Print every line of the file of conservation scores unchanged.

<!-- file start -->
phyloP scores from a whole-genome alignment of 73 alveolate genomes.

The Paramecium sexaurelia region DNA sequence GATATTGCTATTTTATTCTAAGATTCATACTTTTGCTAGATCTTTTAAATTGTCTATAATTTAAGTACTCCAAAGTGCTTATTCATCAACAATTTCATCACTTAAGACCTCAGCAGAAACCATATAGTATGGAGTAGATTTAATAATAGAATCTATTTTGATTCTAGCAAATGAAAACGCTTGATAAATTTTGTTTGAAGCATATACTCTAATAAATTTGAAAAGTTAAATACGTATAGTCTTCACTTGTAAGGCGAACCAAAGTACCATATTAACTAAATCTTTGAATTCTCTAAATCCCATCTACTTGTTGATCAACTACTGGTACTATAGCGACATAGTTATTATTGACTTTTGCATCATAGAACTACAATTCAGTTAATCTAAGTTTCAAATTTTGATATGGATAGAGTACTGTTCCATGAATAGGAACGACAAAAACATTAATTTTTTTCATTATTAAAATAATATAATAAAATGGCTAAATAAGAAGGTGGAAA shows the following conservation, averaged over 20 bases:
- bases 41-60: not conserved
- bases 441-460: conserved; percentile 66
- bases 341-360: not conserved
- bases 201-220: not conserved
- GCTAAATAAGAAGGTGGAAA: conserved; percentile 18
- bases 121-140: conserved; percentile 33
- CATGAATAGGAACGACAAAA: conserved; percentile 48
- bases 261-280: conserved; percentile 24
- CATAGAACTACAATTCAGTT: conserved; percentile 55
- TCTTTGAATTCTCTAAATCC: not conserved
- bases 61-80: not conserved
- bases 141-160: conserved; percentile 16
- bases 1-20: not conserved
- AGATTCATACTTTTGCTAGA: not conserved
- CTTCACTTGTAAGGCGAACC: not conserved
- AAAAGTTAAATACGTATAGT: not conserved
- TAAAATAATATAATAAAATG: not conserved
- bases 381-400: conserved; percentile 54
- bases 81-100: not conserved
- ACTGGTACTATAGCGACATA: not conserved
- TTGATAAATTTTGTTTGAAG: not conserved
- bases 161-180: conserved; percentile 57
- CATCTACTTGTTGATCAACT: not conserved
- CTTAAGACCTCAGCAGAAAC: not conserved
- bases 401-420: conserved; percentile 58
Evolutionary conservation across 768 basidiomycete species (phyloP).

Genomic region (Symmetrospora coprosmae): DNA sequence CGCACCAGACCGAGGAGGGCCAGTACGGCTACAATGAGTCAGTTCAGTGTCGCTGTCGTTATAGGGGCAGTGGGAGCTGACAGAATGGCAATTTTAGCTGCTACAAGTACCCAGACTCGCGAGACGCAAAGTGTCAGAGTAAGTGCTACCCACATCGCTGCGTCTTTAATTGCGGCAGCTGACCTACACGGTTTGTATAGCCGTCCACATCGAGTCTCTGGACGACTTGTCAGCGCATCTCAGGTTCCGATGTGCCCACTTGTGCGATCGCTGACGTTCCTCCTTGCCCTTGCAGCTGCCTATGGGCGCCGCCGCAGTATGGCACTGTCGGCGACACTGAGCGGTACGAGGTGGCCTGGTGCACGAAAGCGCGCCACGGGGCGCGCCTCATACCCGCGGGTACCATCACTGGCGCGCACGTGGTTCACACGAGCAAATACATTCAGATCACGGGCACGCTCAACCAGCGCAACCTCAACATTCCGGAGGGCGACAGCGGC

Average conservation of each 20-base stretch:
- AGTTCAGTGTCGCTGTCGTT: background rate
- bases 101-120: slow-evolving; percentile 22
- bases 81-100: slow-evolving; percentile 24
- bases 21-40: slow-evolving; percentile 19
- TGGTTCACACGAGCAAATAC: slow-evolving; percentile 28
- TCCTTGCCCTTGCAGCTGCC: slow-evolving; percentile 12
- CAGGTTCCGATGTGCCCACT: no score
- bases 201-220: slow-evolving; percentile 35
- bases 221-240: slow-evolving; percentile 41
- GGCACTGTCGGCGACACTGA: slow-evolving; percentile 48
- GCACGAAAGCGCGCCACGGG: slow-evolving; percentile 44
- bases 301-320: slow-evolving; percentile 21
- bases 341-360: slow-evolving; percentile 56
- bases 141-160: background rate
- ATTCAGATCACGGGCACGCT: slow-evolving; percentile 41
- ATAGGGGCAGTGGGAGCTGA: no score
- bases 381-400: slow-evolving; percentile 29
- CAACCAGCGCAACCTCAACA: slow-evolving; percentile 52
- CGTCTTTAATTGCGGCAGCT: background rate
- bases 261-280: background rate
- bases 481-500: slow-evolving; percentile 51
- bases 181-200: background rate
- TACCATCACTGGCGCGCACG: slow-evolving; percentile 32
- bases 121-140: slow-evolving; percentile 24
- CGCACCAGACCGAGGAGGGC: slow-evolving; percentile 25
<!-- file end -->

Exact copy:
phyloP scores from a whole-genome alignment of 73 alveolate genomes.

The Paramecium sexaurelia region DNA sequence GATATTGCTATTTTATTCTAAGATTCATACTTTTGCTAGATCTTTTAAATTGTCTATAATTTAAGTACTCCAAAGTGCTTATTCATCAACAATTTCATCACTTAAGACCTCAGCAGAAACCATATAGTATGGAGTAGATTTAATAATAGAATCTATTTTGATTCTAGCAAATGAAAACGCTTGATAAATTTTGTTTGAAGCATATACTCTAATAAATTTGAAAAGTTAAATACGTATAGTCTTCACTTGTAAGGCGAACCAAAGTACCATATTAACTAAATCTTTGAATTCTCTAAATCCCATCTACTTGTTGATCAACTACTGGTACTATAGCGACATAGTTATTATTGACTTTTGCATCATAGAACTACAATTCAGTTAATCTAAGTTTCAAATTTTGATATGGATAGAGTACTGTTCCATGAATAGGAACGACAAAAACATTAATTTTTTTCATTATTAAAATAATATAATAAAATGGCTAAATAAGAAGGTGGAAA shows the following conservation, averaged over 20 bases:
- bases 41-60: not conserved
- bases 441-460: conserved; percentile 66
- bases 341-360: not conserved
- bases 201-220: not conserved
- GCTAAATAAGAAGGTGGAAA: conserved; percentile 18
- bases 121-140: conserved; percentile 33
- CATGAATAGGAACGACAAAA: conserved; percentile 48
- bases 261-280: conserved; percentile 24
- CATAGAACTACAATTCAGTT: conserved; percentile 55
- TCTTTGAATTCTCTAAATCC: not conserved
- bases 61-80: not conserved
- bases 141-160: conserved; percentile 16
- bases 1-20: not conserved
- AGATTCATACTTTTGCTAGA: not conserved
- CTTCACTTGTAAGGCGAACC: not conserved
- AAAAGTTAAATACGTATAGT: not conserved
- TAAAATAATATAATAAAATG: not conserved
- bases 381-400: conserved; percentile 54
- bases 81-100: not conserved
- ACTGGTACTATAGCGACATA: not conserved
- TTGATAAATTTTGTTTGAAG: not conserved
- bases 161-180: conserved; percentile 57
- CATCTACTTGTTGATCAACT: not conserved
- CTTAAGACCTCAGCAGAAAC: not conserved
- bases 401-420: conserved; percentile 58
Evolutionary conservation across 768 basidiomycete species (phyloP).

Genomic region (Symmetrospora coprosmae): DNA sequence CGCACCAGACCGAGGAGGGCCAGTACGGCTACAATGAGTCAGTTCAGTGTCGCTGTCGTTATAGGGGCAGTGGGAGCTGACAGAATGGCAATTTTAGCTGCTACAAGTACCCAGACTCGCGAGACGCAAAGTGTCAGAGTAAGTGCTACCCACATCGCTGCGTCTTTAATTGCGGCAGCTGACCTACACGGTTTGTATAGCCGTCCACATCGAGTCTCTGGACGACTTGTCAGCGCATCTCAGGTTCCGATGTGCCCACTTGTGCGATCGCTGACGTTCCTCCTTGCCCTTGCAGCTGCCTATGGGCGCCGCCGCAGTATGGCACTGTCGGCGACACTGAGCGGTACGAGGTGGCCTGGTGCACGAAAGCGCGCCACGGGGCGCGCCTCATACCCGCGGGTACCATCACTGGCGCGCACGTGGTTCACACGAGCAAATACATTCAGATCACGGGCACGCTCAACCAGCGCAACCTCAACATTCCGGAGGGCGACAGCGGC

Average conservation of each 20-base stretch:
- AGTTCAGTGTCGCTGTCGTT: background rate
- bases 101-120: slow-evolving; percentile 22
- bases 81-100: slow-evolving; percentile 24
- bases 21-40: slow-evolving; percentile 19
- TGGTTCACACGAGCAAATAC: slow-evolving; percentile 28
- TCCTTGCCCTTGCAGCTGCC: slow-evolving; percentile 12
- CAGGTTCCGATGTGCCCACT: no score
- bases 201-220: slow-evolving; percentile 35
- bases 221-240: slow-evolving; percentile 41
- GGCACTGTCGGCGACACTGA: slow-evolving; percentile 48
- GCACGAAAGCGCGCCACGGG: slow-evolving; percentile 44
- bases 301-320: slow-evolving; percentile 21
- bases 341-360: slow-evolving; percentile 56
- bases 141-160: background rate
- ATTCAGATCACGGGCACGCT: slow-evolving; percentile 41
- ATAGGGGCAGTGGGAGCTGA: no score
- bases 381-400: slow-evolving; percentile 29
- CAACCAGCGCAACCTCAACA: slow-evolving; percentile 52
- CGTCTTTAATTGCGGCAGCT: background rate
- bases 261-280: background rate
- bases 481-500: slow-evolving; percentile 51
- bases 181-200: background rate
- TACCATCACTGGCGCGCACG: slow-evolving; percentile 32
- bases 121-140: slow-evolving; percentile 24
- CGCACCAGACCGAGGAGGGC: slow-evolving; percentile 25